By Lauren Hirsch
(Reuters) - Dr Pepper Snapple Group Inc <DPS.N> is in talks to acquire Bai Brands LLC, people familiar with the matter said on Wednesday, a move that would break its track record of only investing small stakes in growth drinks brands.
The talks come after Reuters reported on Oct. 3 that Bai was exploring a sale, sending Dr Pepper Snapple shares lower on concerns that its distribution of Bai would be jeopardized if sold to a rival such as Coca-Cola Co <KO.N> and PepsiCo Inc <PEP.N>.
Dr Pepper Snapple is just one of the companies that the antioxidant drink brand is talking to ahead of bids being submitted in an auction for the company, and there is no certainty it will prevail with its bid, the people said. Dr Pepper Snapple may be willing to value Bai at more than $1.5 billion, one of the people said.
The sources asked not to be identified because the matter is confidential. Dr Pepper Snapple declined to comment. Bai did not immediately respond to a request for comment.
Bai, which means "pure" in Mandarin Chinese, sweetens its drinks with plant-based ingredients and infuses them with antioxidants from coffee fruit and white tea. It was founded in 2009 by entrepreneur Ben Weiss, who still owns a majority of the company.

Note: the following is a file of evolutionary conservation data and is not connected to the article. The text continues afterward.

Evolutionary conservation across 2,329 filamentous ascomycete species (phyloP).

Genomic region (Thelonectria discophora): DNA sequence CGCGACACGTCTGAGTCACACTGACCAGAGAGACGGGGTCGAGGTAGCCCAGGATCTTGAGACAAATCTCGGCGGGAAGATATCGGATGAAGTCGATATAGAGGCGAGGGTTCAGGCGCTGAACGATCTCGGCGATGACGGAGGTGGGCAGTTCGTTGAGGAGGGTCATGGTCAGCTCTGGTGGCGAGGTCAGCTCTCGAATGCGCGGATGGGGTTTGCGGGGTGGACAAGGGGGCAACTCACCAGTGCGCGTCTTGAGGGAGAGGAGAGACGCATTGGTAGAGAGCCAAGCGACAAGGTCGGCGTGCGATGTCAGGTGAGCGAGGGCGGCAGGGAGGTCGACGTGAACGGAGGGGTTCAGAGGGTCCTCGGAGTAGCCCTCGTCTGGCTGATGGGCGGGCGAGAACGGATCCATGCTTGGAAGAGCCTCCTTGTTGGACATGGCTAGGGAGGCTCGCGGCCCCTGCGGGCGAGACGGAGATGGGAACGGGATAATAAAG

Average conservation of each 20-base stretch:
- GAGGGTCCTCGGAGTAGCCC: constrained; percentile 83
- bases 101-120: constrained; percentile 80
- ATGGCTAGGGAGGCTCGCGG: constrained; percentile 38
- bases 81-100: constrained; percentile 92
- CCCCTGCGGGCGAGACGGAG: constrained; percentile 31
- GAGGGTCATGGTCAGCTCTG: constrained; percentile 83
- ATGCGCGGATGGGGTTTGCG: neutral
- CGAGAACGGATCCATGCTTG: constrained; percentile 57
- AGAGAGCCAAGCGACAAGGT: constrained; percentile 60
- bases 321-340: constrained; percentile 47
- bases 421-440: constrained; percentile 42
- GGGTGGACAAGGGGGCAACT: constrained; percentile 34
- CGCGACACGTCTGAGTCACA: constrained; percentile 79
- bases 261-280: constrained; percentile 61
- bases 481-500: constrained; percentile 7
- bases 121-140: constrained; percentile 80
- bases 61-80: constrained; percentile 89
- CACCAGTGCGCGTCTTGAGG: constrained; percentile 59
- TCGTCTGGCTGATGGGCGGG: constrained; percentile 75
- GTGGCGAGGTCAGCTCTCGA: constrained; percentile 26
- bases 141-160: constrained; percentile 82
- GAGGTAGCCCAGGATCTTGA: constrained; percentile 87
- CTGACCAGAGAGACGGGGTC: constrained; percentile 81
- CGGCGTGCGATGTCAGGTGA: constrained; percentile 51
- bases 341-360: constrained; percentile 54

Dr Pepper Snapple has not made a major acquisition since being spun out of Britain's confectionary company Cadbury Schweppes in 2008, but is now reconsidering its stance as the soft drinks industry grapples with increasingly health-conscious consumers.
Dr Pepper Snapple has owned a minority stake in Princeton, New Jersey-based Bai since last year. It is one of Dr Pepper Snapple's "Allied Brands," which are healthy drink companies that it distributes through its network.
The young companies benefit from Dr Pepper Snapple's reach, while the Plano, Texas based-soda company benefits from a boost to its distribution network. Other Allied Brands of Dr Pepper Snapple include Fiji Water and Vita Coco.
Unlike some of its big soda competitors, Dr Pepper Snapple has traditionally not viewed its small equity investments as a path to an outright acquisition.
In 2007, one of Dr Pepper Snapple's minority investments, Vitaminwater-maker Glaceau, was sold to Coca-Cola for $4.1 billion. Dr. Pepper Snapple, however, has expressed concerns over how expensive such deals can be.
"Some of these (valuation) multiples out there are ridiculous. I love these young entrepreneurs, but they all want to have the next Glaceau deal," Dr. Pepper Snapple CEO Larry Young said in 2014.
(Reporting by Lauren Hirsch in New York; editing by Diane Craft)